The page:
If you’ve spent any time around daily fantasy sports, you may have a sense of how demanding the community can be.
The players who put in the most volume are sharp about their industry, and they hold operators to the highest of standards. DraftKings and FanDuel are massive organizations, after all, and they’re rightly expected to do right by their customers.
High-volume players tend to have the largest audiences for criticism, too. If a DFS site makes a change that negatively affects the one percent, expect to read about it on Twitter. The line between constructive and critical is sometimes blurred when the most vocal members of the community press their wishes.
It seems fair, then, to highlight a couple recent cases in which operators are getting it right.
The two industry leaders have each initiated changes that seem broadly favorable to the majority of their customers. Even Yahoo DFS is getting some well-deserved credit for a recent innovation.
Revamped FanDuel Players Club
Today’s FanDuel news center around changes to its loyalty program.
Like the competition, FanDuel rewards customers for their play via frequent player points. FanDuel Points are accrued at a base rate of five points per $1 in entries, and they can be used to enter any paid contest. On the redemption side, users need 2,400 points to cover each dollar of an entry fee.
Players who meet a minimum threshold earn membership in the FanDuel Players Club, which offers freerolls based on tier level. Previously, users needed to play through $100 in monthly entries for inclusion.
The Players Club is getting an overhaul, though. Changes announced today include more tiers, a shorter barrier to entry, and updated freeroll offerings. Now, just $10 in monthly entries is enough for membership at the lowest level. The top tier, incidentally, requires $500,000 in monthly entries to achieve.
“Our goal with the Rewards Center is to ensure all of our users of all levels are getting the most out of their activity on FanDuel,” said Nik Bonaddio, Head of Product for FanDuel. “We want every user to have a clear understanding of the rewards available to them — from FDP to FanDuel swag — and how they can achieve the next level of play.”
FanDuel has added a “Rewards” section to the cashier so that players can track their progress.
DraftKings creates Community team
Two weeks ago, this post appeared on the popular DFS forums at RotoGrinders:
That post was a welcome sight itself, working to counter the perception that customers don’t have a voice.
Five days later, the new team started a thread entitled “DraftKings Community: what would you like to know?” The original post contained some of the same content as the previous, but this one formally asked players for input.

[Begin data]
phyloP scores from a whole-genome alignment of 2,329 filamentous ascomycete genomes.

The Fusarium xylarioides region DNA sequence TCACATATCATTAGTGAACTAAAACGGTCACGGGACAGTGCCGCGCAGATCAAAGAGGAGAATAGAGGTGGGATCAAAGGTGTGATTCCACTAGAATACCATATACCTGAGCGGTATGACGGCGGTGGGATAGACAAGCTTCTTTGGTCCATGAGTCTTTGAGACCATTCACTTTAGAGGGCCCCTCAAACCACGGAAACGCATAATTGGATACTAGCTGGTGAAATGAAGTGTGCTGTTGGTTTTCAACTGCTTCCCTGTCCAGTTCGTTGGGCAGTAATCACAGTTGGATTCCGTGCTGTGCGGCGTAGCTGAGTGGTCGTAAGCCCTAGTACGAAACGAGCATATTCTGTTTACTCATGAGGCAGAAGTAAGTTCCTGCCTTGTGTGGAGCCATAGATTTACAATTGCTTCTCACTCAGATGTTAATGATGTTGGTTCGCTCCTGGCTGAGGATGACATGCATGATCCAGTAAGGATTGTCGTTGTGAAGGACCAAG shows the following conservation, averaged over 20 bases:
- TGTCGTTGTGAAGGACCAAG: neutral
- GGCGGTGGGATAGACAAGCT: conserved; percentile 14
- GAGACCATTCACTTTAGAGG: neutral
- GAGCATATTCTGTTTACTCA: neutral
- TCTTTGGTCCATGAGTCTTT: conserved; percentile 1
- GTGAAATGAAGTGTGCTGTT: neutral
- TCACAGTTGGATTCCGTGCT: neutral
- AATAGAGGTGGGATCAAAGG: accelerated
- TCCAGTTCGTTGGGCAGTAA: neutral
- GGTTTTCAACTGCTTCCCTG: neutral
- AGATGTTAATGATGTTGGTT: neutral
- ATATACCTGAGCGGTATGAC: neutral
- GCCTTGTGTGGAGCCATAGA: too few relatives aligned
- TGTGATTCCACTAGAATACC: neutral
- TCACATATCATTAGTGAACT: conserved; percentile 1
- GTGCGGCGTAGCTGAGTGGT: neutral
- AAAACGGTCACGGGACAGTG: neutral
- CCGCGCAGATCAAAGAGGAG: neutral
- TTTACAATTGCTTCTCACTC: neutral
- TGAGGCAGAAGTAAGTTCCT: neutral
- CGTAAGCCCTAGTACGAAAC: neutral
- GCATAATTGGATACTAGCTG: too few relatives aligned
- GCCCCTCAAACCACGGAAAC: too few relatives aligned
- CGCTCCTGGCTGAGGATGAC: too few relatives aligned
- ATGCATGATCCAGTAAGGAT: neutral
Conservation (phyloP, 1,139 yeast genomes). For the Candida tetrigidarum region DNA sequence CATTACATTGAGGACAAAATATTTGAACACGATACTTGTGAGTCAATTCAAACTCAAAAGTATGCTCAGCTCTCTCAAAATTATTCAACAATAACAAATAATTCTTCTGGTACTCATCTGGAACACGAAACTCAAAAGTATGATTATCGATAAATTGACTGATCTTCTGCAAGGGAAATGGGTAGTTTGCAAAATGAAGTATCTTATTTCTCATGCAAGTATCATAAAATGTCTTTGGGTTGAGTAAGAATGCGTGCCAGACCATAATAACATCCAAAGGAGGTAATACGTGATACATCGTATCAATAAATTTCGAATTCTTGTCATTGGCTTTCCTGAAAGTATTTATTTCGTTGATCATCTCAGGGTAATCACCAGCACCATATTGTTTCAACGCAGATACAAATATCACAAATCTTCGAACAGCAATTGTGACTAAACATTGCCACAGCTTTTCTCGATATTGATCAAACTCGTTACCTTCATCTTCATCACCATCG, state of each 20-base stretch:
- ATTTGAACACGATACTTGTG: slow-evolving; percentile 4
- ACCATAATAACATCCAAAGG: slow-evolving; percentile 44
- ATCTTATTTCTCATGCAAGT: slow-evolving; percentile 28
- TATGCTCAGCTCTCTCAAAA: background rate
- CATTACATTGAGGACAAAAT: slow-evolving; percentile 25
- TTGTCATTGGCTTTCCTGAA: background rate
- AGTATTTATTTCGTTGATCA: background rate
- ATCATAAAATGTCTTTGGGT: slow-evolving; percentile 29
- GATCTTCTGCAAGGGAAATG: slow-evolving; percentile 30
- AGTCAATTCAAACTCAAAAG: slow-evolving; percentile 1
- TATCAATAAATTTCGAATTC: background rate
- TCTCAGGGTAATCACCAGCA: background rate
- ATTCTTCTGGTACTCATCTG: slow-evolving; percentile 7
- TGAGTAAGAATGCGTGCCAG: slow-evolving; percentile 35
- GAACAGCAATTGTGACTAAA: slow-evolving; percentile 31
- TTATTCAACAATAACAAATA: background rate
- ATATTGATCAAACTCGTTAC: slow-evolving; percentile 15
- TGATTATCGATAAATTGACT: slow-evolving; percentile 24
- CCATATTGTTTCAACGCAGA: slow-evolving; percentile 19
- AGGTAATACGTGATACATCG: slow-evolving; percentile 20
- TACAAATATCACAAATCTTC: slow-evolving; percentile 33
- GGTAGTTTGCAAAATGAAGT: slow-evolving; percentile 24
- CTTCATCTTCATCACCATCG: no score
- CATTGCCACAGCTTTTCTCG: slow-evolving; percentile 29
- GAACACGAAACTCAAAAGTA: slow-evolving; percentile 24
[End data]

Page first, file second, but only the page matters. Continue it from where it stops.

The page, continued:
The thread has over 200 comments at the time of writing, with the DraftKings_CM account still engaging in the discussion. Suggestions run the gamut, from rake and gauranteed prize pool entry limits to addressing the issue of lineup sellers.
Co-founder Matt Kalish said the outreach will help DraftKings “listen and engage” with customers:
For the last six years, we’ve benefitted greatly from the input and oftentimes frank feedback from our players. As DraftKings continues to grow and expand into new areas, we wanted to make sure our connection to players remains strong and productive. The Community team is there to make sure all of us at DraftKings are always putting players at the center of everything we do.
Give them credit for both listening to input and acting on it.
Last week, the Community team rolled out a flatter 2x payout structure for additional contests based on forum feedback. Reaction was almost universally positive, earning DraftKings good will without having to do much apart from listen. Changing the payout chart doesn’t directly affect its bottom line, though flatter structures may be slightly less marketable.
A spokesperson also told Legal Sports Report that DraftKings plans to create a players’ panel for additional input as early as this summer.
Yahoo QuickMatch catches on
Not to be overlooked, Yahoo has also made a favorable tweak to its DFS platform.
Earlier this year, the site launched its QuickMatch tool for head-to-head (H2H) contests. The automated system automatically matches players based on their level of experience and perceived skill on the site.
The idea is to protect the bankrolls of recreational players, who are sometimes preyed upon by professionals. Now, a first-time player will almost never be pitted against someone who plays DFS for a living.
It was a wise move; Yahoo badly needed to generate some sort of fresh interest. And it seems to be working, too. Dan Haight, who oversees operations, told LSR that the reaction has been exactly as warm as he’d hoped.
Since launching QuickMatch on Yahoo Sports Daily Fantasy, we’ve seen tremendous adoption of the feature. It’s still early, but our users have been playing in more QuickMatch games than traditional H2H matchups, and we only expect that to grow when we launch on our mobile apps in a future update.
The idea is so good that other operators may adopt it going forward.
As part of the DraftKings Community thread, several forum dwellers mentioned QuickMatch as a feature they’d like to become more widespread.
Most sites do have some sort of tiered badging system to help separate players visually. So far, though, Yahoo DFS is the only site incorporating those tiers into the game-selection mechanism.